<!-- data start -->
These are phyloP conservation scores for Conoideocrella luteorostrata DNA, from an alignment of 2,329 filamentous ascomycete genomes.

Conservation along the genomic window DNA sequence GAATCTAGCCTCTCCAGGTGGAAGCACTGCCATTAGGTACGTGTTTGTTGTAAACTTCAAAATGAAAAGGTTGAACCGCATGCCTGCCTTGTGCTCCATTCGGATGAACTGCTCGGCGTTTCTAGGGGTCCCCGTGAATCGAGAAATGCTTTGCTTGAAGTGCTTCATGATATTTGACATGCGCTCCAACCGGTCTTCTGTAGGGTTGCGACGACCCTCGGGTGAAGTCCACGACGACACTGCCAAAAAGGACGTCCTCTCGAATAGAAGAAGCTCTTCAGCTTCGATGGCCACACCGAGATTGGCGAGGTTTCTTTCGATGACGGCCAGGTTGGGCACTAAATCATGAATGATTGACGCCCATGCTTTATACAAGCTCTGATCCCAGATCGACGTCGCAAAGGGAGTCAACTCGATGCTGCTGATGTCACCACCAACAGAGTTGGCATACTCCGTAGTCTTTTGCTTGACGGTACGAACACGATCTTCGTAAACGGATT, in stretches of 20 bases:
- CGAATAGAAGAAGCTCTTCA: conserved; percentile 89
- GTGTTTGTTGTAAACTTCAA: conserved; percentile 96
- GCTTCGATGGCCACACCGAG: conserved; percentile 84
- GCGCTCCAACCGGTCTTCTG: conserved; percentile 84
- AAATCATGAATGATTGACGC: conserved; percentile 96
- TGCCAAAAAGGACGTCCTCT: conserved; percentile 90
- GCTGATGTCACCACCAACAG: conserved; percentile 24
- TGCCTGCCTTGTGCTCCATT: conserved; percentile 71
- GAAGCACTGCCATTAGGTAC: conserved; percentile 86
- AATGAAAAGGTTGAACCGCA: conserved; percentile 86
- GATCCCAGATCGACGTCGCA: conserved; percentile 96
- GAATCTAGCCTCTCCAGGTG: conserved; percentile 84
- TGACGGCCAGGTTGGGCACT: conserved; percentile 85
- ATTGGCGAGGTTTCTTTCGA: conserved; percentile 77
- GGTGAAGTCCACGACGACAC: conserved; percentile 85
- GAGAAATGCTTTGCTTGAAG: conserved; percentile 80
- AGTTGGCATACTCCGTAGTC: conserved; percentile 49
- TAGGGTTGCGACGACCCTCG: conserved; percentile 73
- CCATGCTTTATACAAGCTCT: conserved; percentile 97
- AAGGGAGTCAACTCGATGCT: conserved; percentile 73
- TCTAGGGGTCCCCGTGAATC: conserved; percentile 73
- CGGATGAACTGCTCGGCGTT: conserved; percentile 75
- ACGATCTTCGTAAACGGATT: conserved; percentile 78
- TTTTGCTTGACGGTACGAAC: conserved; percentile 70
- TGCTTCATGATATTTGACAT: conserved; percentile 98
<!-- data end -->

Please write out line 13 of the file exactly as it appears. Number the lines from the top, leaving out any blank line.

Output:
- GATCCCAGATCGACGTCGCA: conserved; percentile 96